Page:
Monday, December 12, 2011

Via Stillpoint as shared by Judith Favor

A journey continues until it stops

A journey that stops is no longer a journey

A journey loses thing on its way

A journey passes through things, thing pass through it

When a journey is over, it loses itself to a place

When a journey remembers, it begins a journal

Which is a new journey about an old journey

A journey over time is different from a journey into time

An actual journey is into the future

A reflective journey is into the past


A journey always begins in a place called Here

Pack your bags and imagine your journey

Unpack your bags and imagine your journey is done


If you're afraid of a journey, don't buy shoes

~ Mark Strand ~

(Chicken, Shadow, Moon & More)

John’s Liberating Humility

John’s Liberating Humility

“The spirit of the Exalted YWHW is upon me,

for YWHW has anointed me:

God has sent me to bring good news to those who

Are poor;

To heal broken hearts;

To proclaim release to those held captive

And liberation to those in prison;

To announce a year of Favor from YHWH,

And the day of God’s vindication;

To comfort those who mourn,

To provide for those who grieve in Zion-

To give them a wreath of flowers instead of ashes,

The oil of gladness instead of tears,

A cloak of praise instead of despair.

They will restore the ancient ruins,

And rebuild sites long devastated;

They will repair the ruined cities,

Neglected for generations.

These are the Prophet Isaiah’s words…Isaiah 61:1-4, 8-11 to be exact this is the Old Testament reading for today yet I wonder if these words could not have come from John himself. I imagine John as a scruffy little man, a bit haggard from living in the wilderness and surviving on wild honey and locusts, quoting this text very loudly at the river’s edge.

John was described as; “a voice crying out in the wilderness!” Today we are told he comes “as an envoy from God, who came as a witness to testify about the light, so that through his testimony everyone might believe.”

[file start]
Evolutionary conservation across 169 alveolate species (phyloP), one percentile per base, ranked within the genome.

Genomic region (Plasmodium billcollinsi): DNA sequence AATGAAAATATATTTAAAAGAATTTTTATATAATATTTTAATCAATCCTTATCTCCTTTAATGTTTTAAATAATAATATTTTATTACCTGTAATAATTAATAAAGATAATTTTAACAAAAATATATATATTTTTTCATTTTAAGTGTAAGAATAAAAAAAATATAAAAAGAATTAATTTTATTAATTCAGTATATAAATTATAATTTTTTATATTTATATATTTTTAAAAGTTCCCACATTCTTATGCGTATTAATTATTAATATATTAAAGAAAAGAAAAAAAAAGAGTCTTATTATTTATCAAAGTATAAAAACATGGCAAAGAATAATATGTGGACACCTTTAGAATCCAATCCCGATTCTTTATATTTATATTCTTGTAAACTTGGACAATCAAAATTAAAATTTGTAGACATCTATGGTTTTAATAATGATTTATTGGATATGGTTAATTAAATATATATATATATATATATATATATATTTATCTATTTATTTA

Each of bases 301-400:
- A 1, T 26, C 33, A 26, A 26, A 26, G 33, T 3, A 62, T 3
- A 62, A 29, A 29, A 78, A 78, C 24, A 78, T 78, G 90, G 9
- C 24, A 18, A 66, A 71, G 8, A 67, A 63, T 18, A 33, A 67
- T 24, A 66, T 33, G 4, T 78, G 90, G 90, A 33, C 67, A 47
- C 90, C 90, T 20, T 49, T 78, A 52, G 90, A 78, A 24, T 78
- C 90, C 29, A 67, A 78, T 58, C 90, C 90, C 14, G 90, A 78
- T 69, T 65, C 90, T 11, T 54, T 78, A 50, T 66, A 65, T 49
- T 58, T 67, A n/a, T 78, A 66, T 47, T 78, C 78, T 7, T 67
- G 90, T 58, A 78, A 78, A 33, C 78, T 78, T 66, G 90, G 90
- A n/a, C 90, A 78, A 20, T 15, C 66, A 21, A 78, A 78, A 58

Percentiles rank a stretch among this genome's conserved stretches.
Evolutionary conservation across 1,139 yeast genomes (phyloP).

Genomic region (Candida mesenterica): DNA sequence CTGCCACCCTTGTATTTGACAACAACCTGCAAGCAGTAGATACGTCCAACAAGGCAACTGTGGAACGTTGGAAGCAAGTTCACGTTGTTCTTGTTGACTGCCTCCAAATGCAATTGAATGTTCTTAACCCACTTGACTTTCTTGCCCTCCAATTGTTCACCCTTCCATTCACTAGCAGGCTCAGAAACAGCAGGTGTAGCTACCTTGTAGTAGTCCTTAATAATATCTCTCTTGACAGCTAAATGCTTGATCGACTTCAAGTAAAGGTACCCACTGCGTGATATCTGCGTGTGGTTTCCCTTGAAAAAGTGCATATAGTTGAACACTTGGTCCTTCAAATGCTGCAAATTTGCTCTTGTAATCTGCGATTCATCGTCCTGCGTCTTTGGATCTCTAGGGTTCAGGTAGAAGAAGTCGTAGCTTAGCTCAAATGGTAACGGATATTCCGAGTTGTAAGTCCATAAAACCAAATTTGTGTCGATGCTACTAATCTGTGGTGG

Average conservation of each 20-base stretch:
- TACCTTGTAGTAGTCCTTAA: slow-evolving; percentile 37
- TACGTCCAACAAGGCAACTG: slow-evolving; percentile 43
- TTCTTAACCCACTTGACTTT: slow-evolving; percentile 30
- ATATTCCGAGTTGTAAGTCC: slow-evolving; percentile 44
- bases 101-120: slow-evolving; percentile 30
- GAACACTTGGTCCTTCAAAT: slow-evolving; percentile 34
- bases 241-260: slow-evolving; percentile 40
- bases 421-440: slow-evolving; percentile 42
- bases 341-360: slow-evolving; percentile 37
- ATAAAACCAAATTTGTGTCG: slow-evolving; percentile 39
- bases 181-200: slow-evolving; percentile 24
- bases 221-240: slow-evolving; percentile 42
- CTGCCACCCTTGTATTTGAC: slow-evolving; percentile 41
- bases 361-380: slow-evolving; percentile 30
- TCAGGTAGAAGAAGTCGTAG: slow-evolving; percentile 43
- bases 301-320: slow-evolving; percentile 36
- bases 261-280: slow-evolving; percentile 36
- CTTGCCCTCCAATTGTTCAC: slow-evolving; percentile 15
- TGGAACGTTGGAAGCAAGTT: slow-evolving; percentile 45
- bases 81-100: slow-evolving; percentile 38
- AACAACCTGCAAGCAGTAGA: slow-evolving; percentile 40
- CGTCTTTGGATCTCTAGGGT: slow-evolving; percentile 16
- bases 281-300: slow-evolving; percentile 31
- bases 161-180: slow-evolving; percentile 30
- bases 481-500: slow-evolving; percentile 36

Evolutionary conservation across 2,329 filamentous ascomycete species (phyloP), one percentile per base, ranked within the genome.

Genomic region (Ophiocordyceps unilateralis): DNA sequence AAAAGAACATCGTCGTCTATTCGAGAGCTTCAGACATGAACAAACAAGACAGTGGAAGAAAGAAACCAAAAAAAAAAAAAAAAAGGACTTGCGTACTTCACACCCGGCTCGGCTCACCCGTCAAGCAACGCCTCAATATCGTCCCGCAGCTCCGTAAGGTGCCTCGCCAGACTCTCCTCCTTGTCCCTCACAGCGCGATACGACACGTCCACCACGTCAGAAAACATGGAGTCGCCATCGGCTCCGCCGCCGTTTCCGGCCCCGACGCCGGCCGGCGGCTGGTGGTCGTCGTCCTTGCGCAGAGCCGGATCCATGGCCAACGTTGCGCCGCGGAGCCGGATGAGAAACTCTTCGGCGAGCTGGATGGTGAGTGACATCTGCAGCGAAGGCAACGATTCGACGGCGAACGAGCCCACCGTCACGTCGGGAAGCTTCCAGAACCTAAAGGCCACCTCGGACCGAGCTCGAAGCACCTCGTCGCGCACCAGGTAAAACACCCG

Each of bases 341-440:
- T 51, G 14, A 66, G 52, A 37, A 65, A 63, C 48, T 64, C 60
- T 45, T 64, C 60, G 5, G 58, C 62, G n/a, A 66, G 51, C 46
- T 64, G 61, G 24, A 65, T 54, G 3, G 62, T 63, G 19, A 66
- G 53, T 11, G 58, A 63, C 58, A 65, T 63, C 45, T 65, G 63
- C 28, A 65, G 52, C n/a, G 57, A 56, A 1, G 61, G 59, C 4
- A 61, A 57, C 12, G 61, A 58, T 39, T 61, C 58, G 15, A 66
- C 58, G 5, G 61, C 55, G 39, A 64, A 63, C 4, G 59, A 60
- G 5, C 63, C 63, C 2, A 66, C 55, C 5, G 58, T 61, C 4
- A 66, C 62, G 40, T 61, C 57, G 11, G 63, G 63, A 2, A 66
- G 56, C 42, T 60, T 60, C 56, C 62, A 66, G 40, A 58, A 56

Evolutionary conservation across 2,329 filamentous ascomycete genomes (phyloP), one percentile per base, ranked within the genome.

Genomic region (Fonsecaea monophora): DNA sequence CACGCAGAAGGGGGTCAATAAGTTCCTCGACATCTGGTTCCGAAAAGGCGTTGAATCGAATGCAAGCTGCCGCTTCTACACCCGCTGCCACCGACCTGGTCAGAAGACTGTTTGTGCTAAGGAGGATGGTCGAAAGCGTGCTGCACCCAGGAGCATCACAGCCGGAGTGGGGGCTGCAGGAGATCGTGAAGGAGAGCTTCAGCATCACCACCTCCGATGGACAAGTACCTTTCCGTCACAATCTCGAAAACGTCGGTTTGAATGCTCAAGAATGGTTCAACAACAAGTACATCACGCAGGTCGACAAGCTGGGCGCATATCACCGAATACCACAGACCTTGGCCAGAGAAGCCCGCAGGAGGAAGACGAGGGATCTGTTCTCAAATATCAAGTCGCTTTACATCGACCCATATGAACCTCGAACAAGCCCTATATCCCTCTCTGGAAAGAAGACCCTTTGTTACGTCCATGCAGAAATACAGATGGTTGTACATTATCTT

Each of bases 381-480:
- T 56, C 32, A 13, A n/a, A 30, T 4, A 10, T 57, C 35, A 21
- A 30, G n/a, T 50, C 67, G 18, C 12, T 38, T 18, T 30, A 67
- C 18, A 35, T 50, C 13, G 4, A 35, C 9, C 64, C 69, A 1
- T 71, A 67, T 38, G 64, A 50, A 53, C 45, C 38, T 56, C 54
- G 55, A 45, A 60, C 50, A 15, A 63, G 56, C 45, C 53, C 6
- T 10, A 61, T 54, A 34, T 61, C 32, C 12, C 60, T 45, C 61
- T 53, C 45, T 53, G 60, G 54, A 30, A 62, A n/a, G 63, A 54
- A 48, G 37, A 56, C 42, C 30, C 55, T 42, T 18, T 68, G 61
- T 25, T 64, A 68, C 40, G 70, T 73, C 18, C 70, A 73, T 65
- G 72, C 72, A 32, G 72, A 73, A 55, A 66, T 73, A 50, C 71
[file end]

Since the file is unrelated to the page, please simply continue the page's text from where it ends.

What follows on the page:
John was an envoy, a messenger sent as a witness to the light.

The Apostle John, author of the Gospel of John, seems to have previously been a disciple of John the Baptist. It must have been with great affection and regard for the Baptist that the Apostle writes of him in the first chapter of his Gospel. We find the ministries and messages of John the Baptist and Jesus interspersed and inter-twined in this first chapter. John sought to identify himself with Jesus, and Jesus surely sought to identify with John and his message. There is, however, a great difference between these two individuals, as the Apostle John makes clear in this chapter.

Verse 6: A man came, sent from God, whose name was John. Verse 7: He came as a witness, to testify about the light, so that everyone might believe through him. Verse 8: He himself was not the light, but he came to testify about the light.

The Word was; John came. The Word was the Light; John came, sent from God as a witness to this Light. John was a witness, and the Lord Jesus was the One about whom John testified. John was not the light, but a witness sent to testify that the Light was coming. To us, these words may seem redundant—old news. But they were, and they are, revolutionary. Nothing like the coming of our Lord in human flesh has ever happened before—nor will it ever happen again. John’s role in this is important, yet definitely subordinate. No one knows this more than John. What the Apostle John writes in these verses 6-8, the Baptist reiterates and underscores in his own testimony. These verses give us the reality by which John the Baptist governed his life and ministry.

Now place yourself in the sandals and camel hair suit of John the Baptist. God commands you to go out and to begin calling the nation Israel to repentance, announcing that the Messiah is soon to be revealed. You are not even certain at the time just who the Messiah is—or how He is to be revealed. You are to preach in the wilderness, so that all who want to hear you must come out of the city and into the wilderness. You have never even performed so much as one miracle. Can you imagine faithfully preaching a message of repentance in preparation for the Messiah, as John the Baptist did, without even knowing the name of the one about whom you were preaching?

Truly John the Baptist is a remarkable man, and He is a prominent figure in Advent, showing up each year in at least a couple of the Gospel readings and reappearing in January when we remember the Baptism of the Lord. In listening closely to John the Baptist, one senses deep humility; "I am not the Messiah. I am not Elijah (the greatest of the prophets). I am not the main attraction. The main attraction is coming, and I am not worthy to untie the strap of his sandals.”

John’s humility comes to expression when he says that he is not worthy to untie the strap of Christ’s sandal. This takes us back into travel on the hot and dusty paths of Palestine. As one walked in the heat and the dust, one’s feet inevitably become dirty. When one came into a friend’s house, the first courtesy provided was water to wash the guest’s feet. But the host would not normally do this himself. To attend to the feet was a task fit for a slave, and it would be a slave who was expected to do the actual washing of the feet